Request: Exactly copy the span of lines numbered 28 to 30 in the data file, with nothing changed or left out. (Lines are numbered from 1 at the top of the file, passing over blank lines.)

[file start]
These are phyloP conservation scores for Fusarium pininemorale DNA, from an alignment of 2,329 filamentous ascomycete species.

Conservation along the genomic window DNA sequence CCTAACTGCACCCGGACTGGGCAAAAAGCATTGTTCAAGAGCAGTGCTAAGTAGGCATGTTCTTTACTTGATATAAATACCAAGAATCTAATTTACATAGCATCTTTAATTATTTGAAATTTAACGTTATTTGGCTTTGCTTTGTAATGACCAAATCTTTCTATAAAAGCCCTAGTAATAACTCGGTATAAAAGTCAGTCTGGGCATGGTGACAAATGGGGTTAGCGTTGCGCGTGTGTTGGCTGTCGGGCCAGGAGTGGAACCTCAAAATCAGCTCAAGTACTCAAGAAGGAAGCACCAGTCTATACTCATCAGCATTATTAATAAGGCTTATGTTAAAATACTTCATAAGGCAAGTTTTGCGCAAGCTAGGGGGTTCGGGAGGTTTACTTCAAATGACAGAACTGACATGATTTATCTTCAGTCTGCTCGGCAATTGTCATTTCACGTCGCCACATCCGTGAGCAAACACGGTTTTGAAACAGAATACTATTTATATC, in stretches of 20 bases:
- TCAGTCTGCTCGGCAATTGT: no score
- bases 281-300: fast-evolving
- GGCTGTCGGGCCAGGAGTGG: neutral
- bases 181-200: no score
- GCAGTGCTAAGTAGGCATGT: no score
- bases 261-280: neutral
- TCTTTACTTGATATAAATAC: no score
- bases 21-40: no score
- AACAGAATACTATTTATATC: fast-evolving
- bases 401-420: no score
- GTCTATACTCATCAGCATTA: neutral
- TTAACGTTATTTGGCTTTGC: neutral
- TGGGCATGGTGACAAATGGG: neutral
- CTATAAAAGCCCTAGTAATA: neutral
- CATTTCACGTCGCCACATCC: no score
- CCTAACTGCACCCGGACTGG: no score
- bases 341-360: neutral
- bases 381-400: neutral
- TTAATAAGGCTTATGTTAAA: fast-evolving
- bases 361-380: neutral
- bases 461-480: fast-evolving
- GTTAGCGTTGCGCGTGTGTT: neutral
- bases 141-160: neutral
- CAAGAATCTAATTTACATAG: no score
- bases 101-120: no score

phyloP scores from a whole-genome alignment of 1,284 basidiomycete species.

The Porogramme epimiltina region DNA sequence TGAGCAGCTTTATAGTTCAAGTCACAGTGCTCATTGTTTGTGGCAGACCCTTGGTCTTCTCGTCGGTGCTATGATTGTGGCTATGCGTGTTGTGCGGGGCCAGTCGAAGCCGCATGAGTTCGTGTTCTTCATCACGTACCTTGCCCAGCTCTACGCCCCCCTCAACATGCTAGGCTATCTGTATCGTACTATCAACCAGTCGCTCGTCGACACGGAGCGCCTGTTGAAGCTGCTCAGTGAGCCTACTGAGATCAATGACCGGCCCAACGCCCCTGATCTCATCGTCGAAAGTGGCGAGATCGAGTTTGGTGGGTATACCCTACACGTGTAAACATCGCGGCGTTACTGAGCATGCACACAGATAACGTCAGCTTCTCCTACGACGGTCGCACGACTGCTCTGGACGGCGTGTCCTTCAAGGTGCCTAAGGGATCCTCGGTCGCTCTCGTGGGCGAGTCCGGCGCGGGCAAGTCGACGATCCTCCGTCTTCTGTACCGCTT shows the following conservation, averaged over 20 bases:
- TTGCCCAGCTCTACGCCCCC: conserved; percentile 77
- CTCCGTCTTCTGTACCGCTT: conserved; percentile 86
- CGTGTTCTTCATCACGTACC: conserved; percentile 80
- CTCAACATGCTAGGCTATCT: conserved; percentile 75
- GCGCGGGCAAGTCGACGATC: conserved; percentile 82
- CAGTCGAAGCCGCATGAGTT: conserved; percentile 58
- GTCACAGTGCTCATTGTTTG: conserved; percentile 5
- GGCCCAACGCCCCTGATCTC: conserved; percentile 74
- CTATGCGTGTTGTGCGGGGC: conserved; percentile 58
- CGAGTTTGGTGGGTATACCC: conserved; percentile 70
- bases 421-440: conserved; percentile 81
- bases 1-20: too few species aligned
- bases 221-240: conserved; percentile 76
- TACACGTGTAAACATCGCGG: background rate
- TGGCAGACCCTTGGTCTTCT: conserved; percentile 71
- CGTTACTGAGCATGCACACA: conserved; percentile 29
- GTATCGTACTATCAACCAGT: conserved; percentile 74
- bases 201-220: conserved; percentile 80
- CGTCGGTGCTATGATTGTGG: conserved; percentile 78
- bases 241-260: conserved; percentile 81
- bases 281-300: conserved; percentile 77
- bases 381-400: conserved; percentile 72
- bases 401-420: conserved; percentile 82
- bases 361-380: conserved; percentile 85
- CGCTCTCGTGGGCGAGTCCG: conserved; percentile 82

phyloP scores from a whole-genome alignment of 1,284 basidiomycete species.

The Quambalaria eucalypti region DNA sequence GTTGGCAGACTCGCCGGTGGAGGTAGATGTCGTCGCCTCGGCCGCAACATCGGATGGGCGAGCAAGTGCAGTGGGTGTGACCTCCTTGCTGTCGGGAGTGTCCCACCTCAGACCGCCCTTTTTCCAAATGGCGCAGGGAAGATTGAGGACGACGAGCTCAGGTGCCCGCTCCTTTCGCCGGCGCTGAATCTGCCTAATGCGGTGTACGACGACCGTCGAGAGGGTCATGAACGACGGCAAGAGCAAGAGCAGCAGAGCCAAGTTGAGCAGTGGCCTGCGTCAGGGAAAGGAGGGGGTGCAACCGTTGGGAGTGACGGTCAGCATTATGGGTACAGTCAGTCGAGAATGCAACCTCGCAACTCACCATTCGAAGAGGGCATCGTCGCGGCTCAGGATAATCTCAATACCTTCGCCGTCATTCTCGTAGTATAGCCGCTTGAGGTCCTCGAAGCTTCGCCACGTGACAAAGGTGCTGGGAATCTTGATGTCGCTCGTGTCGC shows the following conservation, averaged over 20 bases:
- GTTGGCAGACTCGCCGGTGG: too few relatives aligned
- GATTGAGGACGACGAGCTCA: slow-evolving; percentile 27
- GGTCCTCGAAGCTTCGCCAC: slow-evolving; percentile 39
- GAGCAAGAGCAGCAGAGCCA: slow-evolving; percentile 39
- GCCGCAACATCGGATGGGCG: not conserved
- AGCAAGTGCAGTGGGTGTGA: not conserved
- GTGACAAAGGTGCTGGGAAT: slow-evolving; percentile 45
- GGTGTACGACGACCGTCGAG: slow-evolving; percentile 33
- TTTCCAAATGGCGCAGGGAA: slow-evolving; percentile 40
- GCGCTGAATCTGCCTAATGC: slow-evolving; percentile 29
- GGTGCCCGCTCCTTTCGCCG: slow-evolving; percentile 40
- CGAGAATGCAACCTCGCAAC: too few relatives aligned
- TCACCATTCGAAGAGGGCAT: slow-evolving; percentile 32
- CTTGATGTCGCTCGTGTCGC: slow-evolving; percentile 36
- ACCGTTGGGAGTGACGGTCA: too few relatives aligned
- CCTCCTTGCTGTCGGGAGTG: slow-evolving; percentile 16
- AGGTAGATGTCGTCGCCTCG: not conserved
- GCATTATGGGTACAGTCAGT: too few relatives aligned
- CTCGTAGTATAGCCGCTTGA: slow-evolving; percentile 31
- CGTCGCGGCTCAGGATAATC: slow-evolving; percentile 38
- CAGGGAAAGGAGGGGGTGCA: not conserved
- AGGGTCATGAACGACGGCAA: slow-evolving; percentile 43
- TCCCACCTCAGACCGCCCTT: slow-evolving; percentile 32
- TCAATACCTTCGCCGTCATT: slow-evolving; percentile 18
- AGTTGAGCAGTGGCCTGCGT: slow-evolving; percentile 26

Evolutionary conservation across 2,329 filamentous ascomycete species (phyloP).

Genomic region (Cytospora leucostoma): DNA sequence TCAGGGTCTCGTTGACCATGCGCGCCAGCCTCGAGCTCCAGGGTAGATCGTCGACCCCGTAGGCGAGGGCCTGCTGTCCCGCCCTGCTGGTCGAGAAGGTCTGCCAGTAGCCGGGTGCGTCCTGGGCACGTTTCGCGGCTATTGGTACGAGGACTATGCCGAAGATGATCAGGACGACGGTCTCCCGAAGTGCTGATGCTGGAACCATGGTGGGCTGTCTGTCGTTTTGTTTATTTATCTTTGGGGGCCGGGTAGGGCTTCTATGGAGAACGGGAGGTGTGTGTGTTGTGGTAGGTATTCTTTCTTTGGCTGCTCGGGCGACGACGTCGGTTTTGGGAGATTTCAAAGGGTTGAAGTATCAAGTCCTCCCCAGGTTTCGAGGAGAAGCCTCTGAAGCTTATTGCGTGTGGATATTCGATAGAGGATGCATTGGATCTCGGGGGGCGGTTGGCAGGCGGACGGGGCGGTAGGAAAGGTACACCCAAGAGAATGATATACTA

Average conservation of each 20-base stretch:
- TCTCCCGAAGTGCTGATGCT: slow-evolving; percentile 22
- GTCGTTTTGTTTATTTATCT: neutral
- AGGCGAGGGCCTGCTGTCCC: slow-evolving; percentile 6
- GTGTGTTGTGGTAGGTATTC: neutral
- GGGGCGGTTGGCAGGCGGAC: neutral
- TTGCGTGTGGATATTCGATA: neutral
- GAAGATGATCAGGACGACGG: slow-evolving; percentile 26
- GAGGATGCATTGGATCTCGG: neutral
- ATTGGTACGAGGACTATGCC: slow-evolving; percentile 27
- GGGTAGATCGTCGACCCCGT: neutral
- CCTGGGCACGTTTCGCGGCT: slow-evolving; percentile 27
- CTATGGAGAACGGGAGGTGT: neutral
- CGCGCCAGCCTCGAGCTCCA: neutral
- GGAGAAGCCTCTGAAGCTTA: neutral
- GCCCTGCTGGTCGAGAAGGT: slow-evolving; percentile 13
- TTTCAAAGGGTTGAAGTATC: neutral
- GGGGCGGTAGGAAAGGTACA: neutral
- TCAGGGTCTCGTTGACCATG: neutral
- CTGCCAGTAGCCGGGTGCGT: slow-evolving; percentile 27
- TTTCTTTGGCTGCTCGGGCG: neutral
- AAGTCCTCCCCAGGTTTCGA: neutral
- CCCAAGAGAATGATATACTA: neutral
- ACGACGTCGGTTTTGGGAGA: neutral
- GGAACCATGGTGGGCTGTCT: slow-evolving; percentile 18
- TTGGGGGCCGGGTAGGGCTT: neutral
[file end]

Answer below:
phyloP scores from a whole-genome alignment of 1,284 basidiomycete species.

The Porogramme epimiltina region DNA sequence TGAGCAGCTTTATAGTTCAAGTCACAGTGCTCATTGTTTGTGGCAGACCCTTGGTCTTCTCGTCGGTGCTATGATTGTGGCTATGCGTGTTGTGCGGGGCCAGTCGAAGCCGCATGAGTTCGTGTTCTTCATCACGTACCTTGCCCAGCTCTACGCCCCCCTCAACATGCTAGGCTATCTGTATCGTACTATCAACCAGTCGCTCGTCGACACGGAGCGCCTGTTGAAGCTGCTCAGTGAGCCTACTGAGATCAATGACCGGCCCAACGCCCCTGATCTCATCGTCGAAAGTGGCGAGATCGAGTTTGGTGGGTATACCCTACACGTGTAAACATCGCGGCGTTACTGAGCATGCACACAGATAACGTCAGCTTCTCCTACGACGGTCGCACGACTGCTCTGGACGGCGTGTCCTTCAAGGTGCCTAAGGGATCCTCGGTCGCTCTCGTGGGCGAGTCCGGCGCGGGCAAGTCGACGATCCTCCGTCTTCTGTACCGCTT shows the following conservation, averaged over 20 bases:
- TTGCCCAGCTCTACGCCCCC: conserved; percentile 77